Signs of development have steadily cropped up along Hwy. 290 between the Y at Oak Hill and Dripping Springs for the past several years, with both commercial and residential developments impacting the community southwest of Austin. Currently, at least six commercial, seven residential and four mixed-use developments are underway.
John Endendyk, a partner at Endland Properties Group, currently represents two sites master-planned for potential development in Dripping Springs with access to Hwy. 290 and also brokered the sale of Big Sky Ranch, which is now under development by Meritage Homes. He said he focuses on this area for a reason.
“The area is very attractive to buyers and tenants due to the great schools, impressive demographics and beautiful Hill Country setting,” Endendyk said. “We do not expect this growth to slow down anytime soon.”
Feeling the growth
On either end of the 14-mile stretch of Hwy. 290, major changes are planned to accommodate growth. Upcoming construction of the Oak Hill Parkway project is expected to relieve congestion around the Y at Oak Hill. Similarly, the city of Dripping Springs recently received $43 million from the Texas Water Development Board supporting expansion of its wastewater treatment plant, which the city has named a necessity for its growing community.
Indeed, the growth heading for Dripping Springs and the surrounding area is significant: the Population and Survey Analysts of Texas have projected that the number of housing occupancies in Dripping Springs alone will grow by over 13,000 in the next decade. Growth from the development of several communities along Hwy. 290 has already prompted the construction of new schools in Dripping Springs ISD, including the district’s second middle school, Sycamore Springs, located near the Belterra community. Headwaters, a residential community under development in Dripping Springs, was required to reserve space for a potential DSISD school site in its development agreement with the city.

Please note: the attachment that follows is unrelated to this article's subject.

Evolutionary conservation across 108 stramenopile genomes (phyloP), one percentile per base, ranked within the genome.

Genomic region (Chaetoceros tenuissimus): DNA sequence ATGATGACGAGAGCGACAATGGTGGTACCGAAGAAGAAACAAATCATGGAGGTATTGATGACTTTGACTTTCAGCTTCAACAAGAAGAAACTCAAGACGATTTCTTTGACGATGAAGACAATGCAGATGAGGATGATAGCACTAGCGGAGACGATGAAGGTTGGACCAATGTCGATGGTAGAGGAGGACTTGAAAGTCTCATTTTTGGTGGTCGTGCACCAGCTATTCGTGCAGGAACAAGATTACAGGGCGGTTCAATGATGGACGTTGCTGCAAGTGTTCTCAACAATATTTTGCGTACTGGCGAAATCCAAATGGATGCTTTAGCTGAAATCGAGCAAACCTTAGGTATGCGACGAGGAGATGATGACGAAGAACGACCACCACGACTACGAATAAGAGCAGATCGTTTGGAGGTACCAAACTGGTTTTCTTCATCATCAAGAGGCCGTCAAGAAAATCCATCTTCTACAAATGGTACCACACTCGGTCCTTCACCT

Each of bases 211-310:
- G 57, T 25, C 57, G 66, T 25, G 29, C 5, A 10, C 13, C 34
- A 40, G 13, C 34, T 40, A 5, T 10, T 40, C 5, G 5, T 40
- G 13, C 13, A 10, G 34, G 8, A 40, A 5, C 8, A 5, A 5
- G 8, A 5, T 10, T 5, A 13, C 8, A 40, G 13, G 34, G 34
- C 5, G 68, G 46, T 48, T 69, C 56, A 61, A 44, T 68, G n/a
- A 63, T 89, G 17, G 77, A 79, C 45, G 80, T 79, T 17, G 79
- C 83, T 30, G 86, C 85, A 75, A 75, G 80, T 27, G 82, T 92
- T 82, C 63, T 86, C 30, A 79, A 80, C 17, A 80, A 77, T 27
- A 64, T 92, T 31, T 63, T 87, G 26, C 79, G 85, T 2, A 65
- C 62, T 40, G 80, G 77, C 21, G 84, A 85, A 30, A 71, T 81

“When we evaluate projects, school districts are very important,” said Matt Matthews, division president for Freehold Communities, the developer for Headwaters. “Dripping Springs ISD is a highly prized district. That’s certainly something we find as important.”
In addition to the school district, Matthews said many of Headwaters’ existing residents have migrated from South Austin in search of a more natural setting. Headwaters homes lack “backdoor” neighbors, reserving a back porch view of the Texas Hill Country. Natural views are a priority shared by other housing developments in the area, including Saratoga Hills and Belterra.
Commercial mirroring residential
Belterra Village became a marker of Hwy. 290 development when the project began in 2017 alongside the Belterra residential community. Now, both projects have seen significant progress and are in new phases of development.
The residential development is in the midst of its second phase. The Belterra Village shopping center is at 95% capacity, with plans to move forward with an as yet unnamed apartment complex, said Daniel Campbell, the Endeavor Real Estate representative for Belterra Village.
“We’ve enjoyed our time building out Belterra [Village], getting to know the residents and getting to know the city, and hopefully we find more projects to work on in the area,” Campbell said.
The Headwaters residential development will similarly be accompanied by a commercial development also bearing the name Headwaters. Development is separately overseen by Freehold and Oryx Development, respectively.